She left it at that, perhaps implying readers should consider their own biases.
The very question of whether The Times, or any other media outlet, is for or against Israel is naïve, according to Yoram Peri, who was editor of the now defunct left-wing daily, Davar, and now directs an Israel studies program at the University of Maryland.
In a session exploring how Israeli media portray the Mideast conflict, Peri announced that he was foregoing his planned talk so he could respond to a presentation by Anne Herzberg, legal adviser to NGO Monitor, at the previous session.
Herzberg had criticized foreign media in Israel for overly relying on human rights reports from dovish Israeli NGOs like B’Tselem and Break the Silence, which she said were inaccurate and biased against the government. She cited a number of examples.
The stated purpose of NGO Monitor is to analyze and counter such groups.
Peri said the separation between research and politics had been breached , and that it was unfair of Herzberg to discredit so many worthy NGOs. But his emotional comments were tinged with his own politics as he cited with dismay the widespread support in Israel for the soldier charged in the shooting death of the wounded Palestinian. Israelis should stop and search their souls, he said.
“What are we fighting for? What do we want to be? We are fighting today for our survival and our soul.”
In a brief response, Herzberg encouraged audience members to go to the NGO Monitor website for proof of her assertions.
‘Hyper-Coverage’ Of Israel
Another reflection of the very real tensions in the region came when panelist Menahem Milson, an expert in Arabic studies and co-founder of the Middle East Media Research Institute (MEMRI), which monitors, translates, and analyzes Arab media, presented deeply disturbing clips from Hamas broadcasts. They showed an imam quietly describing Jews as evil beasts, other imams passionately encouraging their brethren to stab and murder Israelis, and instructional videos on how to put poison on knives to ensure maximum damage when stabbing Jews.
Peri acknowledged that the clips were shocking but said one can always “pick and choose” examples of extremism on both sides. He said that the Sephardic chief rabbi in Israel, Yitzhak Yosef, recently called for banning Arabs from the land.
(It appears, though, that the rabbi’s comments related to an ancient rabbinic edict that only non-Jews who observe the Noahide Laws are permitted to live in the land.)
Panelist Muna Shakaki, from the Al Arabiya news channel, said she scans videos regularly and had never seen the Hamas ones except via MEMRI. She added that most viewers prefer other, more sophisticated or entertaining channels.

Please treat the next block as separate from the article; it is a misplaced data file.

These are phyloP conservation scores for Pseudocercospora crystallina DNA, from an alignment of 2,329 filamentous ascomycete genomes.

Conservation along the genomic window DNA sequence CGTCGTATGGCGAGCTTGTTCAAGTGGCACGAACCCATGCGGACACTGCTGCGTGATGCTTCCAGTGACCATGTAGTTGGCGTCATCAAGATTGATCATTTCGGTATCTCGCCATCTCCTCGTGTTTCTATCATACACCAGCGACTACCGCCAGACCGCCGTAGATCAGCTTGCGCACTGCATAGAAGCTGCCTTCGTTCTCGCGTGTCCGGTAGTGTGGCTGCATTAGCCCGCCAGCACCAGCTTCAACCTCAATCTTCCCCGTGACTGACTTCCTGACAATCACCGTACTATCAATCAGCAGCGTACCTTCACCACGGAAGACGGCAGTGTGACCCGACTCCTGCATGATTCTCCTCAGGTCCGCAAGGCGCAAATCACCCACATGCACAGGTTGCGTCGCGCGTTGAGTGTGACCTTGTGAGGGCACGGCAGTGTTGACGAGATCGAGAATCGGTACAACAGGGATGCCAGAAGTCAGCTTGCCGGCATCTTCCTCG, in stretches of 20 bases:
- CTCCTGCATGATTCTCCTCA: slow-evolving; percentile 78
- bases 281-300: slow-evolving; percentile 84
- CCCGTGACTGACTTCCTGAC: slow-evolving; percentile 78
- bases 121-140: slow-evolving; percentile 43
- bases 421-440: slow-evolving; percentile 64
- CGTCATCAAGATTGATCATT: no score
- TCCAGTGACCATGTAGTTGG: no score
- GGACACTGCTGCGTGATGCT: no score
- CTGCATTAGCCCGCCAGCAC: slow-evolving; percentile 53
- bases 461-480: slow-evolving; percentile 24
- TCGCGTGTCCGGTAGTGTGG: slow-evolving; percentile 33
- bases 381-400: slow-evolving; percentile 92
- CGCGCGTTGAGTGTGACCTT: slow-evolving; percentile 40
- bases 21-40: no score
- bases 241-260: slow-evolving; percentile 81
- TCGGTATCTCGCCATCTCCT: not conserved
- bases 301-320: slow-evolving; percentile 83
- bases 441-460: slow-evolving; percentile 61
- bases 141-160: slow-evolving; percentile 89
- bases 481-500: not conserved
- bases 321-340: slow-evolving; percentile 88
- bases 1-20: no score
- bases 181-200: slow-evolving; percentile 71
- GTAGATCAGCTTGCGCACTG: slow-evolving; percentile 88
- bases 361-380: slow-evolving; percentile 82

In noting a major shift in pan-Arab television coverage of the Mideast, she said most of it used to focus on the Israel-Palestinian conflict, but now it primarily reports on the results of the 2011 Arab uprisings in the region, in part because there is more access. She said her station did not refer to Palestinian killers as martyrs, and that while it concentrates on the Palestinian perspective it does not describe the conflict in religious terms.
One of the few points of agreement among presenters is that the Jewish state receives a disproportionate amount of media coverage. Whether that’s a good or bad thing depends on your perspective.
Jeff Jacoby, a conservative columnist for the Boston Globe, asserted that “the inevitable effect of hyper-coverage” leads to negative reporting on Israel. His unlikely example was Kim Kardashian, noting that everything about her and every part of her is scrutinized by the media.
I’ve always felt it’s a good thing that most Americans know more about Israeli politics than they do about almost any other country — surely they are more likely to be able to name the prime minister of Israel than the president of neighboring Mexico. It indicates an affinity with and concern about the society, and is reflected in consistently high support for Israel among Americans.
I raised the topic at a panel on coverage of Israel by Jewish newspapers in the U.S., which also included Forward editor Jane Eisner, Tablet senior writer Liel Leibowitz and Rob Eshman, editor of the Jewish Journal of Los Angeles. We mostly focused on the delicate task of striving for journalistic excellence in covering Israel as well as American Jewish life while being sensitive to the passions — and paranoia, at times — of our readers. Especially at a time when our community is so divided and the discourse is so uncivil.
In the end there was at least one major point of agreement at the conference: that there is little agreement on just about any aspect of media coverage of Israel, and that we could all benefit from more context, nuance, sensitivity and thoughtfulness in approaching the subject in all its complexity.
As Ethan Bronner put it in discussing the quest for balanced reporting, “My job was to traffic in gray. It’s a good way to get people to hate you, but that’s what we do.”